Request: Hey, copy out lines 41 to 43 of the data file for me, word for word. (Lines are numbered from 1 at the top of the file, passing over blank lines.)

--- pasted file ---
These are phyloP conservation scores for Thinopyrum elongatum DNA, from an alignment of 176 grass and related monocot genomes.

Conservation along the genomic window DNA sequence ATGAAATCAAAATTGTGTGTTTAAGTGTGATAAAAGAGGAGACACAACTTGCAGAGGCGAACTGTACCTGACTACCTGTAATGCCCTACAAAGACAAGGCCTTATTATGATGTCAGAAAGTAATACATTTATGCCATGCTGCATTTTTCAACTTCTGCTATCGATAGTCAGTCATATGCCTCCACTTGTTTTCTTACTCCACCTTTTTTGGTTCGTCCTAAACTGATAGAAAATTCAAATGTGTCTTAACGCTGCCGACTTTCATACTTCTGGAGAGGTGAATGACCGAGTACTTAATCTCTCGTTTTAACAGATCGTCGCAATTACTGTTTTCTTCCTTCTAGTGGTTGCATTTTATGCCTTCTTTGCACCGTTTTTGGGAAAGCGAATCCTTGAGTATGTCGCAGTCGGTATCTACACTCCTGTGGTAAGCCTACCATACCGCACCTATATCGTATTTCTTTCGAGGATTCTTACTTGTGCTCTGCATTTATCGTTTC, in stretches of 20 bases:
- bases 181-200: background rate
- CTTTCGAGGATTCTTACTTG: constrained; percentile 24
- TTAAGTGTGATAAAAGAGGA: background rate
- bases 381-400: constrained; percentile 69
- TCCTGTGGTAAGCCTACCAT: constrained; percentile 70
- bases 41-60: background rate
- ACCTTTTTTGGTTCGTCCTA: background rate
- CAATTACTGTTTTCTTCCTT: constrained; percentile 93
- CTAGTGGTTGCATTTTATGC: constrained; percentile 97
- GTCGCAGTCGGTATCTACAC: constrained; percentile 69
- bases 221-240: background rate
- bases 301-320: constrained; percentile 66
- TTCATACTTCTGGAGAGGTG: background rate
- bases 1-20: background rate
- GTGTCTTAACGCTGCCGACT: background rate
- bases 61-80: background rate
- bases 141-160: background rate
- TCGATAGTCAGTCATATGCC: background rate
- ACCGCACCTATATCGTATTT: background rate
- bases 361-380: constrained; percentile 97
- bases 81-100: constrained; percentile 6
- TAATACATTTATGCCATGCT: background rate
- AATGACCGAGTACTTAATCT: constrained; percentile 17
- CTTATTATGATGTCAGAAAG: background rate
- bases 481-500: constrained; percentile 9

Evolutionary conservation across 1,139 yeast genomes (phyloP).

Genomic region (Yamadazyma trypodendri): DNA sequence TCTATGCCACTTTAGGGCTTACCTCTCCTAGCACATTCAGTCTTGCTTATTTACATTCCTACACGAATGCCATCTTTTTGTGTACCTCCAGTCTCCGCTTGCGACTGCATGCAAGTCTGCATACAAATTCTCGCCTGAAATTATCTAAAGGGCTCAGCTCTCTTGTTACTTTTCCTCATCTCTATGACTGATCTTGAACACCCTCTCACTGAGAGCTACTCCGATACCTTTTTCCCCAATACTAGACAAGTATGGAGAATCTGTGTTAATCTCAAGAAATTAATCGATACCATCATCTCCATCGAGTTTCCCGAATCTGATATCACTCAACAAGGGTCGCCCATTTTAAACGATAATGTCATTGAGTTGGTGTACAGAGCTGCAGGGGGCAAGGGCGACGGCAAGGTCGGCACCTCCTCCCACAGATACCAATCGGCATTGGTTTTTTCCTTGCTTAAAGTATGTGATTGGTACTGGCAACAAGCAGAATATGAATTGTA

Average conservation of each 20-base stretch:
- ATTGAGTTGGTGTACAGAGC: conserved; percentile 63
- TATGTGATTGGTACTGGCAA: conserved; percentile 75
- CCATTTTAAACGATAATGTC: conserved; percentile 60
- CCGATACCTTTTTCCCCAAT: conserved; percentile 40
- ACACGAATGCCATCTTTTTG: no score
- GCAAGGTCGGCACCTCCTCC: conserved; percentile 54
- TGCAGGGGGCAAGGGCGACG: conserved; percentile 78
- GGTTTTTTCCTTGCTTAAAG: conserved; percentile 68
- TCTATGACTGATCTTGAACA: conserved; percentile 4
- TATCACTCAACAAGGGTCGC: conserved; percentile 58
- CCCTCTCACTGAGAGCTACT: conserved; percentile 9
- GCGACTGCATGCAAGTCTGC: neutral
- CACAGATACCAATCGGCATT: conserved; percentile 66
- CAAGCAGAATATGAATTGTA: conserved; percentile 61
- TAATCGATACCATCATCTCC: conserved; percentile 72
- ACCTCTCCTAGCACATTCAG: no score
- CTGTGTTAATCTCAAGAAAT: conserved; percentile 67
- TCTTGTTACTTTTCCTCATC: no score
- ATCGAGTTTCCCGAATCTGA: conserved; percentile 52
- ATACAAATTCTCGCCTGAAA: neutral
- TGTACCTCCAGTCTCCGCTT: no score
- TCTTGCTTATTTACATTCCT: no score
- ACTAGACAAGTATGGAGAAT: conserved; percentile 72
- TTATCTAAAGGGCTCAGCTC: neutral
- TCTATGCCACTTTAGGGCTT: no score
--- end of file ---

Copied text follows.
- CCCTCTCACTGAGAGCTACT: conserved; percentile 9
- GCGACTGCATGCAAGTCTGC: neutral
- CACAGATACCAATCGGCATT: conserved; percentile 66